|The first excerpt represents the past or something you must release, and is drawn from The Wife, et al by Anton Chekhov:
Volga, the moon, beauty, my love, ecstasy, and there is no such
thing as Dymov. . . . Ah! I don't know . . . I don't care about
the past; give me one moment, one instant!"
Olga Ivanovna's heart began to throb. She tried to think about
her husband, but all her past, with her wedding, with Dymov, and
with her "At Homes," seemed to her petty, trivial, dingy,
unnecessary, and far, far away. . . . Yes, really, what of Dymov?
Why Dymov? What had she to do with Dymov? Had he any existence in
nature, or was he only a dream?
"For him, a simple and ordinary man the happiness he has had
already is enough," she thought, covering her face with her
|The second excerpt represents the present or the deciding factor of the moment, and is drawn from The Gentle Grafter by O. Henry:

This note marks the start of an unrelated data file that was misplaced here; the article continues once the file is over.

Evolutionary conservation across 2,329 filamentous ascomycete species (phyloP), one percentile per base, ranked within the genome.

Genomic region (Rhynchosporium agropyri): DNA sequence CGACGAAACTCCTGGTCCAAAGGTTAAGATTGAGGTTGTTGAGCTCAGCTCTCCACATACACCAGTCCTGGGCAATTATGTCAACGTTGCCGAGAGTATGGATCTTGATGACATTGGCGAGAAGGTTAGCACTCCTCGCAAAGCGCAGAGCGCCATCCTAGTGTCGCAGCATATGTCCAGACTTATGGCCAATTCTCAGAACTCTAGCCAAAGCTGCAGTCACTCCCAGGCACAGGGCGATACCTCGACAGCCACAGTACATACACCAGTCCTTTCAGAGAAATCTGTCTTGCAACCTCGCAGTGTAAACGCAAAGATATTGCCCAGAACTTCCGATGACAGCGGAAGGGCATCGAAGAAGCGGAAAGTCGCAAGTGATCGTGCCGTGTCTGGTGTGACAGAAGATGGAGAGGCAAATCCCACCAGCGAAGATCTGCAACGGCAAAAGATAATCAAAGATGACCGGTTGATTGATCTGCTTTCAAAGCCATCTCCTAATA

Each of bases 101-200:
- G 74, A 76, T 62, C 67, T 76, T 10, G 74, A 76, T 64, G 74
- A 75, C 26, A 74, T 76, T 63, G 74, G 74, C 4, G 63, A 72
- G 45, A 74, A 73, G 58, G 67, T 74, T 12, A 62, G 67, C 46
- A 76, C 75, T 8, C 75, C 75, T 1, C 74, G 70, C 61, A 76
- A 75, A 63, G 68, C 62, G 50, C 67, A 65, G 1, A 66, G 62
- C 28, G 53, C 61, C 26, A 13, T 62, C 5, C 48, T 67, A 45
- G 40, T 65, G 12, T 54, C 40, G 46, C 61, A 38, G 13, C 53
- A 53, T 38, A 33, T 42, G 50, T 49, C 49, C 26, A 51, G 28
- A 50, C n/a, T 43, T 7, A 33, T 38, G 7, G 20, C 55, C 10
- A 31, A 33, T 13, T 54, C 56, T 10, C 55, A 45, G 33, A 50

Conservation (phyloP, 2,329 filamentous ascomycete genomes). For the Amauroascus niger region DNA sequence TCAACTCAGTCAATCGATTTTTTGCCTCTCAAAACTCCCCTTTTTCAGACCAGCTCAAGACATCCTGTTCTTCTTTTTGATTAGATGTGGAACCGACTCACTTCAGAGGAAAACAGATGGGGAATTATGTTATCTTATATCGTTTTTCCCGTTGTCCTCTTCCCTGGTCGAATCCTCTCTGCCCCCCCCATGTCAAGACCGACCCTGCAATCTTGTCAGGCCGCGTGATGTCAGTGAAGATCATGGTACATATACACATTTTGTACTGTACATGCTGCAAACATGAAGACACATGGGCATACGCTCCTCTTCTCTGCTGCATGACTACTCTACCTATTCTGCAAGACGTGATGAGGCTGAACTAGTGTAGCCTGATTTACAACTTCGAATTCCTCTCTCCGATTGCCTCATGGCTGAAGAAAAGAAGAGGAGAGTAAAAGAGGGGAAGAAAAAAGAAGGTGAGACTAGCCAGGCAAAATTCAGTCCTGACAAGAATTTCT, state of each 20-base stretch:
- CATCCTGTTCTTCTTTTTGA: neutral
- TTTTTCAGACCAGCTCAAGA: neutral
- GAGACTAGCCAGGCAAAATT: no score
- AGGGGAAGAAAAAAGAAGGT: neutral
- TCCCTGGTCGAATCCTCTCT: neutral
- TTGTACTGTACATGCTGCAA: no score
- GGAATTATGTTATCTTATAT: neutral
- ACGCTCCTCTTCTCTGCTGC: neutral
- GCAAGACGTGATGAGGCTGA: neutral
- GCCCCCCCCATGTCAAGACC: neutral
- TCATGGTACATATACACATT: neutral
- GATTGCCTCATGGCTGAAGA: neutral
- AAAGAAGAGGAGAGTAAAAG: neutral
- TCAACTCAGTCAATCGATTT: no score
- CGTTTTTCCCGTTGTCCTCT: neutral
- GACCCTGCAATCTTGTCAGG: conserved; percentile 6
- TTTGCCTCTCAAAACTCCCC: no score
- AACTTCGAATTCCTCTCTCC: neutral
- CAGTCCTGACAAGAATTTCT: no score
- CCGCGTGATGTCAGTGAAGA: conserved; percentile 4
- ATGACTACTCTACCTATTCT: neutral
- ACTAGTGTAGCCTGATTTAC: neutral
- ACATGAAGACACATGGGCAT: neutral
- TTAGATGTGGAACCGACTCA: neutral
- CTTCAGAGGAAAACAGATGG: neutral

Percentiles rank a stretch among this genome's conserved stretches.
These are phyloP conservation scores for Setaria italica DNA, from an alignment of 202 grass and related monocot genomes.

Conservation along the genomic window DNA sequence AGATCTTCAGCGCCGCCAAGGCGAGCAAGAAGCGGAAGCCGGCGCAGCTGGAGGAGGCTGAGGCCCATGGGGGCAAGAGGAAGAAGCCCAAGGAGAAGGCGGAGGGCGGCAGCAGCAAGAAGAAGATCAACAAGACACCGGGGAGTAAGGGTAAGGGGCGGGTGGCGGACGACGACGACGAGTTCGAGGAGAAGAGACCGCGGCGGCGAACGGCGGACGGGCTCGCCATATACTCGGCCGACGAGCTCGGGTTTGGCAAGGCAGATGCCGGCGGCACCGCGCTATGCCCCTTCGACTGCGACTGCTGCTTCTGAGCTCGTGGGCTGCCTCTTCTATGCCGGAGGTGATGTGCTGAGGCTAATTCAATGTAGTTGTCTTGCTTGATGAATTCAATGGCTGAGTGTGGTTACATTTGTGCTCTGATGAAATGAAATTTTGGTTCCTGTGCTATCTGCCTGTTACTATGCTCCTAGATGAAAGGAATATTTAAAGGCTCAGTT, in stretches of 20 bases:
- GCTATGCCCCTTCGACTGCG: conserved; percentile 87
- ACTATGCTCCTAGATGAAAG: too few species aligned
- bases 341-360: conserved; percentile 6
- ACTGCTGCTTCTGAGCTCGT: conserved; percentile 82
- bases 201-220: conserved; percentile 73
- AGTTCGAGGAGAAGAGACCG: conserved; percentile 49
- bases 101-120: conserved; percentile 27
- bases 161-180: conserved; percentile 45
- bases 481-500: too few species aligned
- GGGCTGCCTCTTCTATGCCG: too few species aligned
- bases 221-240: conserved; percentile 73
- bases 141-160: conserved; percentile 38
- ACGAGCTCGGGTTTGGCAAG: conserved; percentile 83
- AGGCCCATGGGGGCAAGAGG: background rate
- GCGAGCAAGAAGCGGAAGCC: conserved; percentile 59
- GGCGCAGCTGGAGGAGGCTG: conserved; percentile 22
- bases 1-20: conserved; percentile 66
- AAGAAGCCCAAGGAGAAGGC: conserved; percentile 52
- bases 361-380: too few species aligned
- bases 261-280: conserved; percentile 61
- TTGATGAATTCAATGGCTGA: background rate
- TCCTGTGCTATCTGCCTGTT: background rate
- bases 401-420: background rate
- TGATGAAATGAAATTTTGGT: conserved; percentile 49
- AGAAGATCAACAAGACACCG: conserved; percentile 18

turn the whiskey was going to take in him. There are two times when
you never can tell what is going to happen. One is when a man takes
his first drink; and the other is when a woman takes her latest.
"In less than an hour Andy's skate had turned to an ice yacht. He was
outwardly decent and managed to preserve his aquarium, but inside he
was impromptu and full of unexpectedness.
"'Jeff,' says he, 'do you know that I'm a crater--a living crater?'
"'That's a self-evident hypothesis,' says I. 'But you're not Irish.
Why don't you say 'creature,' according to the rules and syntax of
"'I'm the crater of a volcano,' says he. 'I'm all aflame and crammed
|The third excerpt represents the future or something you must embrace, and is drawn from The Art of Writing by Robert Louis Stevenson:
deeper-seated and more original in man than any logical
consideration. Few writers, indeed, are probably conscious
of the length to which they push this melody of letters.
One, writing very diligently, and only concerned about the
meaning of his words and the rhythm of his phrases, was
struck into amazement by the eager triumph with which he
cancelled one expression to substitute another. Neither
changed the sense; both being mono-syllables, neither could
affect the scansion; and it was only by looking back on what
he had already written that the mystery was solved: the
second word contained an open A, and for nearly half a page